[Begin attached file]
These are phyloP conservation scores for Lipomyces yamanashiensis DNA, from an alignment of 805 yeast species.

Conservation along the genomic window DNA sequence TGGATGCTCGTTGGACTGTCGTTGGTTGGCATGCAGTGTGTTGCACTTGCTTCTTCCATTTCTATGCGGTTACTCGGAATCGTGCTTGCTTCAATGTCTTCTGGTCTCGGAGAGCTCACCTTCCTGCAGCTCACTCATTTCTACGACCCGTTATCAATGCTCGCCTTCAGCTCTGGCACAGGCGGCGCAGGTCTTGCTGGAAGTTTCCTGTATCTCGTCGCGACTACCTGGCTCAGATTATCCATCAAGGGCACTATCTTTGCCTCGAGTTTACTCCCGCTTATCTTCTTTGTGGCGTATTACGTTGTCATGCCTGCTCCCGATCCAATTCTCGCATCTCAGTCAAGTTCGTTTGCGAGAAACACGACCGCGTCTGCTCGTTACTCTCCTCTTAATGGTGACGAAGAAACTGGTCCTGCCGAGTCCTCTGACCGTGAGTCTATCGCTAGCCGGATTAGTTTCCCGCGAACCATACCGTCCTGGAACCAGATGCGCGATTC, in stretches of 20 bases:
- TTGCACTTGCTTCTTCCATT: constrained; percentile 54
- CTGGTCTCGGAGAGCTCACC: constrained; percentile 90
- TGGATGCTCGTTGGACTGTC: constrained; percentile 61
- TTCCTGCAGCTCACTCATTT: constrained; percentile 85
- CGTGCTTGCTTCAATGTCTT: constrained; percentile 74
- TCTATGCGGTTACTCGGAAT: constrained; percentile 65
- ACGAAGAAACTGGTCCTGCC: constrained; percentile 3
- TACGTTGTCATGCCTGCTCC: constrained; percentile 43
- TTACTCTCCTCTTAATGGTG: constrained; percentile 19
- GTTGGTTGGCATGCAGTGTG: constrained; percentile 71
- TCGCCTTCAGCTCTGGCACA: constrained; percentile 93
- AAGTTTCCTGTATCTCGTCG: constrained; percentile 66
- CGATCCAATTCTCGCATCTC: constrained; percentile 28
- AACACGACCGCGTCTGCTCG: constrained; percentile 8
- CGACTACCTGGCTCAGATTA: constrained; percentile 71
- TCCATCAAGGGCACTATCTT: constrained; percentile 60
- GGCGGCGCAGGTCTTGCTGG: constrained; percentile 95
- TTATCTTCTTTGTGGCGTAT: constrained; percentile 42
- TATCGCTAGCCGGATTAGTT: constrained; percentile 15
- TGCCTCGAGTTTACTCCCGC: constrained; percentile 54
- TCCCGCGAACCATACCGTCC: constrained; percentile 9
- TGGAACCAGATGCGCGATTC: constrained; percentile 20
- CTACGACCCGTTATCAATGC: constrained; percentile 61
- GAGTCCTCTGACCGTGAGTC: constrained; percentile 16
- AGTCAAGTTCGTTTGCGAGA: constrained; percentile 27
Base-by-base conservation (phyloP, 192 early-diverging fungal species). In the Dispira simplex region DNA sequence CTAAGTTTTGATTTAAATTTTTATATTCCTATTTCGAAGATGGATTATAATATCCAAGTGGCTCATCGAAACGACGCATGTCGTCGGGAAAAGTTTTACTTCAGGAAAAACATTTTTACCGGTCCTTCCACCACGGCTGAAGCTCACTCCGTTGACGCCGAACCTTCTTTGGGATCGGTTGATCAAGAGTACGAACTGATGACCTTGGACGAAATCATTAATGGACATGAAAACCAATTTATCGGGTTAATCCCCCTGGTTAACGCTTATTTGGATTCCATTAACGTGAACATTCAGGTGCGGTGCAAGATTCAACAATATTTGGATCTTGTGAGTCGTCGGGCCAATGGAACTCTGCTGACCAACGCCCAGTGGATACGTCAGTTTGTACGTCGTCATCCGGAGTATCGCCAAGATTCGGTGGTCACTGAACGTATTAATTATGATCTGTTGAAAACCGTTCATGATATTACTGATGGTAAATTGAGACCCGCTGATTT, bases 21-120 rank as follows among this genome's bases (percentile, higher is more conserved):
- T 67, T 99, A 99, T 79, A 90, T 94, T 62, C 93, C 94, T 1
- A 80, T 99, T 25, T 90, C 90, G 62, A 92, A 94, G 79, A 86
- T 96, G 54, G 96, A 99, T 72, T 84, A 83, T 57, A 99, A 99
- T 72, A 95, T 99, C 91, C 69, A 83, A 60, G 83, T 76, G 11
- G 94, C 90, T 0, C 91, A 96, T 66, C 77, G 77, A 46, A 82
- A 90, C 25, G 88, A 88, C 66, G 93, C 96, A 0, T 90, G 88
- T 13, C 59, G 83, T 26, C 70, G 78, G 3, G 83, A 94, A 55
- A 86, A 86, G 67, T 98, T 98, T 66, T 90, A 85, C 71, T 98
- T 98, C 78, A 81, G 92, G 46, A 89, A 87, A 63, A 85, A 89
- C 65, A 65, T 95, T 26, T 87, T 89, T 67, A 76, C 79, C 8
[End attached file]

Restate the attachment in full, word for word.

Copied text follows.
These are phyloP conservation scores for Lipomyces yamanashiensis DNA, from an alignment of 805 yeast species.

Conservation along the genomic window DNA sequence TGGATGCTCGTTGGACTGTCGTTGGTTGGCATGCAGTGTGTTGCACTTGCTTCTTCCATTTCTATGCGGTTACTCGGAATCGTGCTTGCTTCAATGTCTTCTGGTCTCGGAGAGCTCACCTTCCTGCAGCTCACTCATTTCTACGACCCGTTATCAATGCTCGCCTTCAGCTCTGGCACAGGCGGCGCAGGTCTTGCTGGAAGTTTCCTGTATCTCGTCGCGACTACCTGGCTCAGATTATCCATCAAGGGCACTATCTTTGCCTCGAGTTTACTCCCGCTTATCTTCTTTGTGGCGTATTACGTTGTCATGCCTGCTCCCGATCCAATTCTCGCATCTCAGTCAAGTTCGTTTGCGAGAAACACGACCGCGTCTGCTCGTTACTCTCCTCTTAATGGTGACGAAGAAACTGGTCCTGCCGAGTCCTCTGACCGTGAGTCTATCGCTAGCCGGATTAGTTTCCCGCGAACCATACCGTCCTGGAACCAGATGCGCGATTC, in stretches of 20 bases:
- TTGCACTTGCTTCTTCCATT: constrained; percentile 54
- CTGGTCTCGGAGAGCTCACC: constrained; percentile 90
- TGGATGCTCGTTGGACTGTC: constrained; percentile 61
- TTCCTGCAGCTCACTCATTT: constrained; percentile 85
- CGTGCTTGCTTCAATGTCTT: constrained; percentile 74
- TCTATGCGGTTACTCGGAAT: constrained; percentile 65
- ACGAAGAAACTGGTCCTGCC: constrained; percentile 3
- TACGTTGTCATGCCTGCTCC: constrained; percentile 43
- TTACTCTCCTCTTAATGGTG: constrained; percentile 19
- GTTGGTTGGCATGCAGTGTG: constrained; percentile 71
- TCGCCTTCAGCTCTGGCACA: constrained; percentile 93
- AAGTTTCCTGTATCTCGTCG: constrained; percentile 66
- CGATCCAATTCTCGCATCTC: constrained; percentile 28
- AACACGACCGCGTCTGCTCG: constrained; percentile 8
- CGACTACCTGGCTCAGATTA: constrained; percentile 71
- TCCATCAAGGGCACTATCTT: constrained; percentile 60
- GGCGGCGCAGGTCTTGCTGG: constrained; percentile 95
- TTATCTTCTTTGTGGCGTAT: constrained; percentile 42
- TATCGCTAGCCGGATTAGTT: constrained; percentile 15
- TGCCTCGAGTTTACTCCCGC: constrained; percentile 54
- TCCCGCGAACCATACCGTCC: constrained; percentile 9
- TGGAACCAGATGCGCGATTC: constrained; percentile 20
- CTACGACCCGTTATCAATGC: constrained; percentile 61
- GAGTCCTCTGACCGTGAGTC: constrained; percentile 16
- AGTCAAGTTCGTTTGCGAGA: constrained; percentile 27
Base-by-base conservation (phyloP, 192 early-diverging fungal species). In the Dispira simplex region DNA sequence CTAAGTTTTGATTTAAATTTTTATATTCCTATTTCGAAGATGGATTATAATATCCAAGTGGCTCATCGAAACGACGCATGTCGTCGGGAAAAGTTTTACTTCAGGAAAAACATTTTTACCGGTCCTTCCACCACGGCTGAAGCTCACTCCGTTGACGCCGAACCTTCTTTGGGATCGGTTGATCAAGAGTACGAACTGATGACCTTGGACGAAATCATTAATGGACATGAAAACCAATTTATCGGGTTAATCCCCCTGGTTAACGCTTATTTGGATTCCATTAACGTGAACATTCAGGTGCGGTGCAAGATTCAACAATATTTGGATCTTGTGAGTCGTCGGGCCAATGGAACTCTGCTGACCAACGCCCAGTGGATACGTCAGTTTGTACGTCGTCATCCGGAGTATCGCCAAGATTCGGTGGTCACTGAACGTATTAATTATGATCTGTTGAAAACCGTTCATGATATTACTGATGGTAAATTGAGACCCGCTGATTT, bases 21-120 rank as follows among this genome's bases (percentile, higher is more conserved):
- T 67, T 99, A 99, T 79, A 90, T 94, T 62, C 93, C 94, T 1
- A 80, T 99, T 25, T 90, C 90, G 62, A 92, A 94, G 79, A 86
- T 96, G 54, G 96, A 99, T 72, T 84, A 83, T 57, A 99, A 99
- T 72, A 95, T 99, C 91, C 69, A 83, A 60, G 83, T 76, G 11
- G 94, C 90, T 0, C 91, A 96, T 66, C 77, G 77, A 46, A 82
- A 90, C 25, G 88, A 88, C 66, G 93, C 96, A 0, T 90, G 88
- T 13, C 59, G 83, T 26, C 70, G 78, G 3, G 83, A 94, A 55
- A 86, A 86, G 67, T 98, T 98, T 66, T 90, A 85, C 71, T 98
- T 98, C 78, A 81, G 92, G 46, A 89, A 87, A 63, A 85, A 89
- C 65, A 65, T 95, T 26, T 87, T 89, T 67, A 76, C 79, C 8